17 As Jesus started on his way, a man ran up to him and fell on his knees before him. "Good teacher," he asked, "what must I do to inherit eternal life?"
18 "Why do you call me good?" Jesus answered. "No one is good--except God alone.
19 You know the commandments: 'Do not murder, do not commit adultery, do not steal, do not give false testimony, do not defraud, honor your father and mother.'"
20 "Teacher," he declared, "all these I have kept since I was a boy."
21 Jesus looked at him and loved him. "One thing you lack," he said. "Go, sell everything you have and give to the poor, and you will have treasure in heaven. Then come, follow me."
22 At this the man's face fell. He went away sad, because he had great wealth.
23 Jesus looked around and said to his disciples, "How hard it is for the rich to enter the kingdom of God!"
24 The disciples were amazed at his words. But Jesus said again, "Children, how hard it is to enter the kingdom of God!
25 It is easier for a camel to go through the eye of a needle than for a rich man to enter the kingdom of God."
26 The disciples were even more amazed, and said to each other, "Who then can be saved?"

27 Jesus looked at them and said, "With man this is impossible, but not with God; all things are possible with God."
28 Peter said to him, "We have left everything to follow you!"
29 "I tell you the truth," Jesus replied, "no one who has left home or brothers or sisters or mother or father or children or fields for me and the gospel
30 will fail to receive a hundred times as much in this present age (homes, brothers, sisters, mothers, children and fields--and with them, persecutions) and in the age to come, eternal life.
31 But many who are first will be last, and the last first."

This man’s wealth and his personal achievement in the law became stumbling blocks for him. He could not let go of the one thing left in his life that was keeping him from Jesus and from a life fulfilled in the mission of Christ. The disciples in their own ways kept getting tripped up and distracted by their own grasp for power and position. With these things – fame, fortune, position and power – come mammoth issues and concerns that can and will distract us from what Jesus ultimately wants us to do in our lives.

Again we were called to serve and when we get distracted by all of life’s trappings we can lose sight of this.

I close this posting with one more passage from Mark 10 – as Jesus once again is frustrated with his disciples and their lack of understanding, exhibited by their treatment of children.

Mark 10:13-14 (NIV)
13 People were bringing little children to Jesus to have him touch them, but the disciples rebuked them.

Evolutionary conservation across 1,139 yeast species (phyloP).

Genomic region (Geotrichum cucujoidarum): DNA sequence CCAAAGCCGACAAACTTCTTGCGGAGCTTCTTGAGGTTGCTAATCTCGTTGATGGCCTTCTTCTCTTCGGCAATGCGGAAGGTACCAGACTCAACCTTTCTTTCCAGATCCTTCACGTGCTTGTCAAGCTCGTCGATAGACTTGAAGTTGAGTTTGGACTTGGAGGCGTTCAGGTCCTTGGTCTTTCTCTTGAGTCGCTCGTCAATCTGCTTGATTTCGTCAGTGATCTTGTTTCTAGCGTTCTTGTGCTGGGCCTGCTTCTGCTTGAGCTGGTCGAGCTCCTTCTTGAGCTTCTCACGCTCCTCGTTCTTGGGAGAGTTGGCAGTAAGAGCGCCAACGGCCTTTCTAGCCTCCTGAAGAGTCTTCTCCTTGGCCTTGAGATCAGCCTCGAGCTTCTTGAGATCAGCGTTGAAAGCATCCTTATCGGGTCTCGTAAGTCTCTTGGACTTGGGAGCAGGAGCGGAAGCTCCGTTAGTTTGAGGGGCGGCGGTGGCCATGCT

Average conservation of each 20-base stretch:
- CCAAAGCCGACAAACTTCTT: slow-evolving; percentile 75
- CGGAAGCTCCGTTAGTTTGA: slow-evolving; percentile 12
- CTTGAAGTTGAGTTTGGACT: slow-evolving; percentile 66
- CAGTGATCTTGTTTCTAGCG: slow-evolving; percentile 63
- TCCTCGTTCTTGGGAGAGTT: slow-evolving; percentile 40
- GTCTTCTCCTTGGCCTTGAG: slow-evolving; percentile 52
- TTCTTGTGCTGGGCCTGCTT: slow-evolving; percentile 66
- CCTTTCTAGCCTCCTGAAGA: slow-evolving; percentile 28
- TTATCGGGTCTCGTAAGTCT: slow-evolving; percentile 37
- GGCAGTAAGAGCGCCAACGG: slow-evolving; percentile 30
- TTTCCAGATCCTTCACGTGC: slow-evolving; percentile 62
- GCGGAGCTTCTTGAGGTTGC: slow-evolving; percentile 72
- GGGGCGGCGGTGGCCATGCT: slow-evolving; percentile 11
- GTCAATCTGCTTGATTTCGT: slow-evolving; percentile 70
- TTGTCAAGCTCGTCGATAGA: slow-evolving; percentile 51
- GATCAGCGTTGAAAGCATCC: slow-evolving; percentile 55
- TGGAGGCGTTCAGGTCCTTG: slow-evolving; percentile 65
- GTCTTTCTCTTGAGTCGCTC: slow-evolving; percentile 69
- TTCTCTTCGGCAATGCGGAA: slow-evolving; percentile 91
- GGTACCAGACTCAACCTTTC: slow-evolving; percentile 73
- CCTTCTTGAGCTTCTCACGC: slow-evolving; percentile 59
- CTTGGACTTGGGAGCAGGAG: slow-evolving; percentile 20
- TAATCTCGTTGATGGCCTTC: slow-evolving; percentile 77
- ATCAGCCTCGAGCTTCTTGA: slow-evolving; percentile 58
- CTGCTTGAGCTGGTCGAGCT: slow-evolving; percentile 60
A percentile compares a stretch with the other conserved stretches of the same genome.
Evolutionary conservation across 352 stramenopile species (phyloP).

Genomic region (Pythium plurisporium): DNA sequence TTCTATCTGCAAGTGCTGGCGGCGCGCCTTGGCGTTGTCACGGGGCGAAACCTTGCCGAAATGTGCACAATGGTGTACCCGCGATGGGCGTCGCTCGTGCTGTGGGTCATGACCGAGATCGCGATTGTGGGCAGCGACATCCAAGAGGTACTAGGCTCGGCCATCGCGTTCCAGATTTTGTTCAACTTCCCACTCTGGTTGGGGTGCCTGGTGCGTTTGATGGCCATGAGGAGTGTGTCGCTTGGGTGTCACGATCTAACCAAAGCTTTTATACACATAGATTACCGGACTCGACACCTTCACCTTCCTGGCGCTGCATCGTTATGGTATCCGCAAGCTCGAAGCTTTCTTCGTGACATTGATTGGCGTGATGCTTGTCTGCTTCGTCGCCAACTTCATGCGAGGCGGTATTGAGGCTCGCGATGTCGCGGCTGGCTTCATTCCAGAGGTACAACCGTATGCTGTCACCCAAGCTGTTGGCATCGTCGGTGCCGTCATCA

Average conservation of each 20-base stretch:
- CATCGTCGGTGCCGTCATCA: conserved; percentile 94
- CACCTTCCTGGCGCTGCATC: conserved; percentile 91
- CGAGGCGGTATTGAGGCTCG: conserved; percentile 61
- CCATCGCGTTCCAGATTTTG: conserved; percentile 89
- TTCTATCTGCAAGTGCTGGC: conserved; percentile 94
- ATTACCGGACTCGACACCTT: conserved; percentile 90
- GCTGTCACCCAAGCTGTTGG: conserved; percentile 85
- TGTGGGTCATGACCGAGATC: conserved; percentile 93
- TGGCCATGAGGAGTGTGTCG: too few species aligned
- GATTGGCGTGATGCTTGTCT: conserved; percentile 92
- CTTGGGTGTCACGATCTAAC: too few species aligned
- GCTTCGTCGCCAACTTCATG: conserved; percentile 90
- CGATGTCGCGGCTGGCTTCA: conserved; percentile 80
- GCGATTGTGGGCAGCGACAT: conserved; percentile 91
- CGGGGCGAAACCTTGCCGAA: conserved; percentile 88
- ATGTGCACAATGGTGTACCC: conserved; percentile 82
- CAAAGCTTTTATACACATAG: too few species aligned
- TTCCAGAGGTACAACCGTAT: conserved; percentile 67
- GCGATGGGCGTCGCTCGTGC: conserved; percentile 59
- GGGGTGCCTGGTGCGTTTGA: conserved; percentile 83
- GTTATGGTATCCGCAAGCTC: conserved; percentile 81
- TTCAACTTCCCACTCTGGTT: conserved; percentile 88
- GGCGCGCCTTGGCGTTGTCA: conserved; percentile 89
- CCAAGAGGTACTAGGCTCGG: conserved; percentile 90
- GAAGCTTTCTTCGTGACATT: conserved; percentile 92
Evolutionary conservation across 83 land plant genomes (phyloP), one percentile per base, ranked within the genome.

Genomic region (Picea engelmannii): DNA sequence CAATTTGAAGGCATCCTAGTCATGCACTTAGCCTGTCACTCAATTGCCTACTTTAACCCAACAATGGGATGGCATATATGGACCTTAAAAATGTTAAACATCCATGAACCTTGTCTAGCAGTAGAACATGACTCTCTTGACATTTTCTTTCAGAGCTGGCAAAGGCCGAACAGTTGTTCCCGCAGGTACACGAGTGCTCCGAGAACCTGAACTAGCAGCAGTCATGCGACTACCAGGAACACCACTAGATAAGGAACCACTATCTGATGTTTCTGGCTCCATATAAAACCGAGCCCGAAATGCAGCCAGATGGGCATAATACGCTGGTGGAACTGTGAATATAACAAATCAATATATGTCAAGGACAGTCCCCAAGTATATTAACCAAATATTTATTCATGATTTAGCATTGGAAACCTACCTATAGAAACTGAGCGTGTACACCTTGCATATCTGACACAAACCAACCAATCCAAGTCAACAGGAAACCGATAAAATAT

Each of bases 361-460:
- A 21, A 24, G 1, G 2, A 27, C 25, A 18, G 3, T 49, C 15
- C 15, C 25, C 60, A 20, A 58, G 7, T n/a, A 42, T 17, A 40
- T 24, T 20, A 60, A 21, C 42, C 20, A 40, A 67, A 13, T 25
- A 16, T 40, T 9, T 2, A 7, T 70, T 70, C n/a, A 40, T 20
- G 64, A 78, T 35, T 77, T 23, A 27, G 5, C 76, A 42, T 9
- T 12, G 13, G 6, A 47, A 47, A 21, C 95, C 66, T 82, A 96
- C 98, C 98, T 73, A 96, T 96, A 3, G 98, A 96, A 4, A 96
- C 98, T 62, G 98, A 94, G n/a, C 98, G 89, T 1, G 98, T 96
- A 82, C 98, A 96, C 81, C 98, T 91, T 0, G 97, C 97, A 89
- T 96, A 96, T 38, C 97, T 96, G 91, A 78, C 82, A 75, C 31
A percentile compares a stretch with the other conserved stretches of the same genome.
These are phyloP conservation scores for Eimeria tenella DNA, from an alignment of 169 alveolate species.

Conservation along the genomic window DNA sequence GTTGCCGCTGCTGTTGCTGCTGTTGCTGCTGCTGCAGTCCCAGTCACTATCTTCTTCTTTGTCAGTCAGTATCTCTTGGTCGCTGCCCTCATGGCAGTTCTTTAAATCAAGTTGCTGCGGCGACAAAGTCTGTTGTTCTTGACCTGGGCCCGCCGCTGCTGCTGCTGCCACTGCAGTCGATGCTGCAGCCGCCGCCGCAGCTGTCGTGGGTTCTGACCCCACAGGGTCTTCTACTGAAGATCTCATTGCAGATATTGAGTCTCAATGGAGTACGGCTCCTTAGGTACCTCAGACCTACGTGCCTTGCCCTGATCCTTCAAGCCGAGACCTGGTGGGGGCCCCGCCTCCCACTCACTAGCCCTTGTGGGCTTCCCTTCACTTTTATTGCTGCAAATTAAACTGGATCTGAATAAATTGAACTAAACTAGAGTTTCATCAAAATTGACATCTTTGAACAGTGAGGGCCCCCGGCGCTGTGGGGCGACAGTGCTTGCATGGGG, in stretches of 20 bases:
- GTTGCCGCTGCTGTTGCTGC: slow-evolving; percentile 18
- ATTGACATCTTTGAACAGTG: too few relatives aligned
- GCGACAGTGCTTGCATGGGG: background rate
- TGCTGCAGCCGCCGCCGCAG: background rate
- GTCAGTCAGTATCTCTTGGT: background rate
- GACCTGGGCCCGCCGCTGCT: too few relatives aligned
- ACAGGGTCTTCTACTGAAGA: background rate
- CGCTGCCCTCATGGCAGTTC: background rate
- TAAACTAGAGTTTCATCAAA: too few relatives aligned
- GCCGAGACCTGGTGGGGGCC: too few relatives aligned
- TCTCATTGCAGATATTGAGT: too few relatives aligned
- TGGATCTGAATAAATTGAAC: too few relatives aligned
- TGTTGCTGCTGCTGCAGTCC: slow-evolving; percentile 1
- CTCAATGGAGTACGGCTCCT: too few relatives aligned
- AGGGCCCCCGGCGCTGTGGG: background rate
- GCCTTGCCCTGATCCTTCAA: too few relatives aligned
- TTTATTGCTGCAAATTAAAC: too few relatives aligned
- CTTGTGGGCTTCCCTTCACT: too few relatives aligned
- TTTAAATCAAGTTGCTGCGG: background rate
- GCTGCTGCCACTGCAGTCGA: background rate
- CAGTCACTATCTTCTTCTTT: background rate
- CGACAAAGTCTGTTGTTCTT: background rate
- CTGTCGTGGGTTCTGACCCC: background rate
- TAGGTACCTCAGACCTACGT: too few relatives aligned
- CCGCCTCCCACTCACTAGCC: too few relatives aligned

14 When Jesus saw this, he was indignant. He said to them, "Let the little children come to me, and do not hinder them, for the kingdom of God belongs to such as these.

Jesus is the great equalizer in that He treated everyone equally and taught about equality, but Jesus was not just trying to pass some Civil Rights ideas on. He was concerned about the hearts of men. Again Jesus elevates the low, but as we continue on we notice that not only does He elevate them but here in this instance He makes them the example for us to follow.

Mark 10:13-16 (NIV)
15 I tell you the truth, anyone who will not receive the kingdom of God like a little child will never enter it."
16 And he took the children in his arms, put his hands on them and blessed them.

The child is not distracted by the trappings of life. He is not bogged down with the worry of things. She is not yet prey to skepticism and unbelief. Children are not prejudicial or shallow in their judgments. They are open and full of faith.

These are the things that we must battle against and for in our lives. We must allow Jesus the great equalizer to refocus us.

“In scuba diving one of the first things you learn is how to equalize your ears. Being able to equalize the pressure in this sensitive area of your body is highly important.
What Does Equalizing Pressure Mean and Why Should You Equalize?
As you descend in water, the pressure of water against you increases causing the air in your body to decrease in size. In small spaces in your body, such as the space within your inner ear, this pressure causes a squeezing sensation that can become increasingly uncomfortable (or even painful) the deeper you dive. If you continue to dive without equalizing the pressure in your ear against the pressure outside of it, you risk causing damage to your eardrum. Equalizing the pressure in your ear is the action of putting air into your inner ear to counteract increasing pressure from outside of it…”(
Javier Melendez writes for scuba diving websites. His recent articles focus upon dive gear.)

Equalizing in diving is all about adjustment. As you descend you have to equalize in order to function properly.

Jesus example was one of descending stepping down out of heaven – forsaking His rights for others. As he descended Himself He was elevating others - equalizing. In following Him in descending we need His equalizing power to make us useful and successful in His purposes.

Jesus is the great equalizer. He has come to adjust our lives and bring them into alignment with Him and His vision for us.

Today make yourself open to His adjustment in you. Allow Him to work on areas of inequity and to bring the change of perspective or priority that is necessary.


Allow Jesus the great equalizer to renew His perspective of others and His purpose in you.

By Carl Friedel